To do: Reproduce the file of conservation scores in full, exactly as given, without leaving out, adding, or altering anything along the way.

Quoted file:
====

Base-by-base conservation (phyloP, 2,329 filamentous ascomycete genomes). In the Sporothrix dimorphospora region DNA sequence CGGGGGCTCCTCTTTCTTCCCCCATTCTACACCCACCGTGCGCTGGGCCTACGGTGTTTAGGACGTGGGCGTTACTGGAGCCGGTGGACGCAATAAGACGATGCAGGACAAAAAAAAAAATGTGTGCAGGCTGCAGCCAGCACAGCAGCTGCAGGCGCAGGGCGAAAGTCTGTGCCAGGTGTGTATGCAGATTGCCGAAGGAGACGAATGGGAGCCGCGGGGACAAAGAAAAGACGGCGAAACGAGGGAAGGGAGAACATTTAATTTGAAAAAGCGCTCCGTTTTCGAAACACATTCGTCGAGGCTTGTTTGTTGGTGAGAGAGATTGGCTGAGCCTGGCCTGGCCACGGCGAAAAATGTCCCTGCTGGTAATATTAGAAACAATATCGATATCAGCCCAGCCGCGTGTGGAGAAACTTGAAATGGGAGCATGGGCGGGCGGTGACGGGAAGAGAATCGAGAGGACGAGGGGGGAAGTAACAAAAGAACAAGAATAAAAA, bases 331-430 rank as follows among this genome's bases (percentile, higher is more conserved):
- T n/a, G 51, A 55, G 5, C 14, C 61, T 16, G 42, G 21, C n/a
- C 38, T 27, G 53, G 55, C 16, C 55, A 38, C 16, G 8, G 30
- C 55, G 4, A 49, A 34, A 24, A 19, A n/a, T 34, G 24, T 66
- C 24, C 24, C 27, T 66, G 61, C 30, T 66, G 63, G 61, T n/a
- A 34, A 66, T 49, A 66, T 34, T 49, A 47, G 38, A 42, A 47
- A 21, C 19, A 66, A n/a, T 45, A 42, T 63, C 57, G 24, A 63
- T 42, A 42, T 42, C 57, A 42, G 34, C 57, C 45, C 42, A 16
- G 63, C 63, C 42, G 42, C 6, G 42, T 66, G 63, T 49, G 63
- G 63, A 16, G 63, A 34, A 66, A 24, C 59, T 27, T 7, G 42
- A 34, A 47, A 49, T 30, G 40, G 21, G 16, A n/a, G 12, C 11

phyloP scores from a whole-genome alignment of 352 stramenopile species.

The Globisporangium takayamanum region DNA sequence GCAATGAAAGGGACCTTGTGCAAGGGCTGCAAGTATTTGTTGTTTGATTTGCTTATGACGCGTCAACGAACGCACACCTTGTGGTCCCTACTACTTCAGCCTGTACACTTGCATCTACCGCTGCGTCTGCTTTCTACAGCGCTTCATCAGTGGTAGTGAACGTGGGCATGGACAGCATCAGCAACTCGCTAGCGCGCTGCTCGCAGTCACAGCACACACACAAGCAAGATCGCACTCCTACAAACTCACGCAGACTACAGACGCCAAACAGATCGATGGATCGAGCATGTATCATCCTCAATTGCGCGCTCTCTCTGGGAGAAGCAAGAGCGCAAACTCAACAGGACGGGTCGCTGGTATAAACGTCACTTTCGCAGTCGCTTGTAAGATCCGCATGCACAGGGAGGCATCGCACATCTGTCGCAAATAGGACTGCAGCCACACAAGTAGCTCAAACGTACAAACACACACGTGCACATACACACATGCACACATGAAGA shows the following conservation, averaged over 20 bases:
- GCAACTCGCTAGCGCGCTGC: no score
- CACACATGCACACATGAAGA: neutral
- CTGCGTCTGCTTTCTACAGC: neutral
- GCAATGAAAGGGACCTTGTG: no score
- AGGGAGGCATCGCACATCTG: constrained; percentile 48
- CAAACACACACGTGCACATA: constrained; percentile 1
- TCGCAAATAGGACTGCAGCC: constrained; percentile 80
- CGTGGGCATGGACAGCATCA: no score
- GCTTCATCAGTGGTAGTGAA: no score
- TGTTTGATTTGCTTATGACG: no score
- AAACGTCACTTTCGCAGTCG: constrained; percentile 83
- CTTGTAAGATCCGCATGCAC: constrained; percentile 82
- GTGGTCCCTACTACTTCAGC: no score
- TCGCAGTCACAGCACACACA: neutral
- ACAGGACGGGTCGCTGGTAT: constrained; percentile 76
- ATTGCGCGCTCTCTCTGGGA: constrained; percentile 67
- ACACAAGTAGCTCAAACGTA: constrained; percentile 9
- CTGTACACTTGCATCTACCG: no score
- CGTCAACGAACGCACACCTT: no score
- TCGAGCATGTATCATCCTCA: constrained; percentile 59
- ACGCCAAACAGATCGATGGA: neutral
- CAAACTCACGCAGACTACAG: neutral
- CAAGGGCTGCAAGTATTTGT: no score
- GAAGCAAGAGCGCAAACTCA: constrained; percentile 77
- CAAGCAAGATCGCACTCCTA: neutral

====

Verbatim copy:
Base-by-base conservation (phyloP, 2,329 filamentous ascomycete genomes). In the Sporothrix dimorphospora region DNA sequence CGGGGGCTCCTCTTTCTTCCCCCATTCTACACCCACCGTGCGCTGGGCCTACGGTGTTTAGGACGTGGGCGTTACTGGAGCCGGTGGACGCAATAAGACGATGCAGGACAAAAAAAAAAATGTGTGCAGGCTGCAGCCAGCACAGCAGCTGCAGGCGCAGGGCGAAAGTCTGTGCCAGGTGTGTATGCAGATTGCCGAAGGAGACGAATGGGAGCCGCGGGGACAAAGAAAAGACGGCGAAACGAGGGAAGGGAGAACATTTAATTTGAAAAAGCGCTCCGTTTTCGAAACACATTCGTCGAGGCTTGTTTGTTGGTGAGAGAGATTGGCTGAGCCTGGCCTGGCCACGGCGAAAAATGTCCCTGCTGGTAATATTAGAAACAATATCGATATCAGCCCAGCCGCGTGTGGAGAAACTTGAAATGGGAGCATGGGCGGGCGGTGACGGGAAGAGAATCGAGAGGACGAGGGGGGAAGTAACAAAAGAACAAGAATAAAAA, bases 331-430 rank as follows among this genome's bases (percentile, higher is more conserved):
- T n/a, G 51, A 55, G 5, C 14, C 61, T 16, G 42, G 21, C n/a
- C 38, T 27, G 53, G 55, C 16, C 55, A 38, C 16, G 8, G 30
- C 55, G 4, A 49, A 34, A 24, A 19, A n/a, T 34, G 24, T 66
- C 24, C 24, C 27, T 66, G 61, C 30, T 66, G 63, G 61, T n/a
- A 34, A 66, T 49, A 66, T 34, T 49, A 47, G 38, A 42, A 47
- A 21, C 19, A 66, A n/a, T 45, A 42, T 63, C 57, G 24, A 63
- T 42, A 42, T 42, C 57, A 42, G 34, C 57, C 45, C 42, A 16
- G 63, C 63, C 42, G 42, C 6, G 42, T 66, G 63, T 49, G 63
- G 63, A 16, G 63, A 34, A 66, A 24, C 59, T 27, T 7, G 42
- A 34, A 47, A 49, T 30, G 40, G 21, G 16, A n/a, G 12, C 11

phyloP scores from a whole-genome alignment of 352 stramenopile species.

The Globisporangium takayamanum region DNA sequence GCAATGAAAGGGACCTTGTGCAAGGGCTGCAAGTATTTGTTGTTTGATTTGCTTATGACGCGTCAACGAACGCACACCTTGTGGTCCCTACTACTTCAGCCTGTACACTTGCATCTACCGCTGCGTCTGCTTTCTACAGCGCTTCATCAGTGGTAGTGAACGTGGGCATGGACAGCATCAGCAACTCGCTAGCGCGCTGCTCGCAGTCACAGCACACACACAAGCAAGATCGCACTCCTACAAACTCACGCAGACTACAGACGCCAAACAGATCGATGGATCGAGCATGTATCATCCTCAATTGCGCGCTCTCTCTGGGAGAAGCAAGAGCGCAAACTCAACAGGACGGGTCGCTGGTATAAACGTCACTTTCGCAGTCGCTTGTAAGATCCGCATGCACAGGGAGGCATCGCACATCTGTCGCAAATAGGACTGCAGCCACACAAGTAGCTCAAACGTACAAACACACACGTGCACATACACACATGCACACATGAAGA shows the following conservation, averaged over 20 bases:
- GCAACTCGCTAGCGCGCTGC: no score
- CACACATGCACACATGAAGA: neutral
- CTGCGTCTGCTTTCTACAGC: neutral
- GCAATGAAAGGGACCTTGTG: no score
- AGGGAGGCATCGCACATCTG: constrained; percentile 48
- CAAACACACACGTGCACATA: constrained; percentile 1
- TCGCAAATAGGACTGCAGCC: constrained; percentile 80
- CGTGGGCATGGACAGCATCA: no score
- GCTTCATCAGTGGTAGTGAA: no score
- TGTTTGATTTGCTTATGACG: no score
- AAACGTCACTTTCGCAGTCG: constrained; percentile 83
- CTTGTAAGATCCGCATGCAC: constrained; percentile 82
- GTGGTCCCTACTACTTCAGC: no score
- TCGCAGTCACAGCACACACA: neutral
- ACAGGACGGGTCGCTGGTAT: constrained; percentile 76
- ATTGCGCGCTCTCTCTGGGA: constrained; percentile 67
- ACACAAGTAGCTCAAACGTA: constrained; percentile 9
- CTGTACACTTGCATCTACCG: no score
- CGTCAACGAACGCACACCTT: no score
- TCGAGCATGTATCATCCTCA: constrained; percentile 59
- ACGCCAAACAGATCGATGGA: neutral
- CAAACTCACGCAGACTACAG: neutral
- CAAGGGCTGCAAGTATTTGT: no score
- GAAGCAAGAGCGCAAACTCA: constrained; percentile 77
- CAAGCAAGATCGCACTCCTA: neutral